33. 33. ControversiesViolations of human rights as a result of GM soyWednesday, 23 November 2011 12:34GMOs in agriculture again a theme on UN-committee of human rights:Violations of Human Rights as a result of the Genetic-Modified Soya-Monocultures --the Right to Food and Health - for the Argentinean Population, Farmers and Bee-KeepersGRR wrote report for UN-committee – Hearing in Geneva 14 November.on the consequences of a highly perturbing global development, the use of geneticallymodified GM-soya in Argentina. This seriously violates the economic, social andcultural rights of the Argentinean Population, Farmers and Bee-KeepersArgentina in particular is one of the most affected countries worldwide by thisdevelopment.The GM agro-biotechnology accelerates the extinction of small farmers around theworld. Deforestation, an increasing use of pesticides, destruction of livelihoods ofindigenous peoples, small farmers and peasants, land concentration, slave labour, therural exodus and increasing poverty in the countryside are the effects alreadyabundantly demonstrated by the consequences of an agro-industrial model oftransgenic monoculture. 33
  34. 34. Nature Biotechnology | NewsGlyphosate resistance threatens Roundup hegemony Nature Biotechnology28,537–538,(2010) doi:10.1038/nbt0610-537 Corrected online13 October 2010 These marestail plants infesting a crop of wheat in Tennessee are resistant to glyphosate herbicide Roundup. Weeds are becoming increasingly resistant to glyphosate, a report from the US National Academy of Sciences (NAS) released in April has found. The driving force, according to the report, is farmers dependence on the weed killer accompanied by the widespread adoption of genetically modified (GM) herbicide-tolerant crops. Seed makers are hoping to forestall the problem by developing GM crops with stacked traits that tolerate multiple herbicides. But weed scientists warn that if farmers manage these new crops in the same way as they managed their glyphosate-tolerant predecessors, weeds will simply become resistant to the new technologies. 34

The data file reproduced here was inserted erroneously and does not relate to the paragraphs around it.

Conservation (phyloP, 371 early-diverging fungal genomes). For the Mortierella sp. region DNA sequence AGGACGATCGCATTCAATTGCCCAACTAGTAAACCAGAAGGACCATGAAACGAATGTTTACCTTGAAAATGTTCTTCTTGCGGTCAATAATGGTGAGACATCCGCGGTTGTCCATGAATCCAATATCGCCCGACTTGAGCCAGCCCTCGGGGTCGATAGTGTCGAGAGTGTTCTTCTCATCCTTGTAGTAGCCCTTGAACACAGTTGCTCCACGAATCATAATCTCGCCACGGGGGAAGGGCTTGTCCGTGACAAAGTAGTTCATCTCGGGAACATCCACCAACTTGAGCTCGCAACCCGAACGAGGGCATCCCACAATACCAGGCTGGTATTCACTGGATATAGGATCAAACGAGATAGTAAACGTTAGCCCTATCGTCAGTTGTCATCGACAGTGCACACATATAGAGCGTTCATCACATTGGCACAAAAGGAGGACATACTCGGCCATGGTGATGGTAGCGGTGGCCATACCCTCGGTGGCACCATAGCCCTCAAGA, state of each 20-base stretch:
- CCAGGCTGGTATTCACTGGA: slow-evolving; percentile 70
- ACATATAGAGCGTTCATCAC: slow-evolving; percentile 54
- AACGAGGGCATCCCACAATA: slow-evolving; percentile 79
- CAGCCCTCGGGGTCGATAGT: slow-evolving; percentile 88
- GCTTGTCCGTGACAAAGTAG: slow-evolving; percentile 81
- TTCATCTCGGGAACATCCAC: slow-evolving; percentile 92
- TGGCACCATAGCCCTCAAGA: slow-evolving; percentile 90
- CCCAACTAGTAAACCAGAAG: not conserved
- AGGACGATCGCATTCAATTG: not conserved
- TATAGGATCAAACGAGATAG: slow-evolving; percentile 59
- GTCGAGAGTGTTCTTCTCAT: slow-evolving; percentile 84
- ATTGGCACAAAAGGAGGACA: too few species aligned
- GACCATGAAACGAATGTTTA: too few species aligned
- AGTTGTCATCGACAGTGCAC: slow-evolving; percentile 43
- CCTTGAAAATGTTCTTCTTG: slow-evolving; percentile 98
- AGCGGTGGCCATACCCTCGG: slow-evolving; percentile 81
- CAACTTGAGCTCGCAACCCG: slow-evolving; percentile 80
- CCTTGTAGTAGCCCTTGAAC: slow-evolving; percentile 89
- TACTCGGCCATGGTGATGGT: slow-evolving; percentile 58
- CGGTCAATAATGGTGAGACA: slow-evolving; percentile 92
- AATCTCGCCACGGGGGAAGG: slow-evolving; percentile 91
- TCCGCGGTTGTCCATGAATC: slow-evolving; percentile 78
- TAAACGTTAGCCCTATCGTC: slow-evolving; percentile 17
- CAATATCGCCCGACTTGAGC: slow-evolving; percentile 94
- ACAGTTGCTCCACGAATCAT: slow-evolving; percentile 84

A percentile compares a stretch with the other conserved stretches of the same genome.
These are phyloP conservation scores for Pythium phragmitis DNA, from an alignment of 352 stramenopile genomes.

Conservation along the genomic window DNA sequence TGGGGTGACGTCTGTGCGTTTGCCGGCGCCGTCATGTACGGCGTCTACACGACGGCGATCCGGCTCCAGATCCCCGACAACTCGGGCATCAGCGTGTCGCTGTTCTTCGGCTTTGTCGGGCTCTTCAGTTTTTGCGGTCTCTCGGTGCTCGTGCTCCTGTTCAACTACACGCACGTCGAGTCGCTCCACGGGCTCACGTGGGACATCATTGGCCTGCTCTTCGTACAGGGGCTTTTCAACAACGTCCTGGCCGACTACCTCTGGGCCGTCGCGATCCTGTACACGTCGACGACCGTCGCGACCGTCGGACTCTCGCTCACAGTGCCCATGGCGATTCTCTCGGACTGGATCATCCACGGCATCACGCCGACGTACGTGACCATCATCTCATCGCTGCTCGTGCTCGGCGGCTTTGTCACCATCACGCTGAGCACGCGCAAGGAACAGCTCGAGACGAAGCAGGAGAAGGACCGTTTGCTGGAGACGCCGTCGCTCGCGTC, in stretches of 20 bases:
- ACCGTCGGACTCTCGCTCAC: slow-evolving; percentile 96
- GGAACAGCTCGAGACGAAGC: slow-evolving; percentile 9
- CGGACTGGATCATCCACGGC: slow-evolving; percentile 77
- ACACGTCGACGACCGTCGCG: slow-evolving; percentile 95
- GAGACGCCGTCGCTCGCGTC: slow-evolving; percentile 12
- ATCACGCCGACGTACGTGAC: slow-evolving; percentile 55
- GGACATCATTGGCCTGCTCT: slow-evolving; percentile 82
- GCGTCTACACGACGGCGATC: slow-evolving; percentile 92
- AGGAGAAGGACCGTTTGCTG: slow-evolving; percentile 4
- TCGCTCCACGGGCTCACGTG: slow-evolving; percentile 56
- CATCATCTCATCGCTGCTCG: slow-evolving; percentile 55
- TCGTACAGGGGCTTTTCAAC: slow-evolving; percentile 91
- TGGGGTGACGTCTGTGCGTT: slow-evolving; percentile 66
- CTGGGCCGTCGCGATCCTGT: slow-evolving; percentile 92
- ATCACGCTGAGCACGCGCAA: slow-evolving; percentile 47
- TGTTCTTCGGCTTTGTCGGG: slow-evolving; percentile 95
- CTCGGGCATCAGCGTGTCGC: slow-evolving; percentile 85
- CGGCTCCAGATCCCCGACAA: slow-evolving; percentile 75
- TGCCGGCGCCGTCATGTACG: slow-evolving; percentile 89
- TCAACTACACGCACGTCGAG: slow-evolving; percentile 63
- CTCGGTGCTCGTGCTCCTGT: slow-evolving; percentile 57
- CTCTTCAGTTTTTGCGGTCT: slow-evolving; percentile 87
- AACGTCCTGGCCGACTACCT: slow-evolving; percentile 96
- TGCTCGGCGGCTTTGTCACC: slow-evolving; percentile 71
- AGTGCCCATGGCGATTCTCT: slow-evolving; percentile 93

35. 35. SOYBEAN TRANSGENIC EVENT MON87705 AND METHODS FORDETECTION THEREOF1977/CHENP/2011 A (1977/CHENP/2011)Filed on 2011-03-21Publication date 2011-12-02Thepresent invention provides a transgenic soybean event MON87705, and cells, seeds, andplants comprising DNA diagnostic for the soybean event. The invention also providescompositions comprising nucleotide sequences that are diagnostic for said soybean event ina sample, methods for detecting the presence of said soybean event nucleotide sequencesin a sample, probes and primers for use in detecting nucleotide sequences that arediagnostic for the presence of said soybean event in a sample, growing the seeds ofsuchsoybean event into soybean plants, and breeding to produce soybean plants comprisingDNA diagnostic for the soybean event.ApplicantMONSANTO TECHNOLOGY LLCMAIL ZONE E1NA, 800 N. LINDBERGH BLVD., ST. LOUIS, MO 63167 U.S.A.InventorWAGNER, NICHOLAS, BURNS, WEN C., GODSY, ERIC J., ROBERTS, PETER D. International Information Classification A01H1/02 Publication number WO 2010/037016 A1 Application date 2009-09-28 Application number 35 PCT/US2009/058591
  36. 36. Conclusion GM crops gives protection from biotic factors like insect, pathogen as well as abiotic factors like drought, salinity, flood etc. In advance agriculture herbicide resistant GM crops plays vital role. Now a days two agronomically important genes transfer into single plant leads to increase potential of the crops. It really helps in growth and development of agriculture sector. 36
  37. 37. References Albert l. Lehninger., biochemistry, second edition, pg no. 708- 709. R.C.Dubey., A text book of biotechnology, fourth edition, pg no.323-327. Nature Biotechnology 22, 204 - 209 (2004) Published online: 18 January 2004 | doi:10.1038/nbt934 P lant P hysiol. 158. 1221–1226(2001) Urban&F ischerVerlag International Journal of Molecular Sciences ISSN 1422-0067 37
  38. 38. Thank you38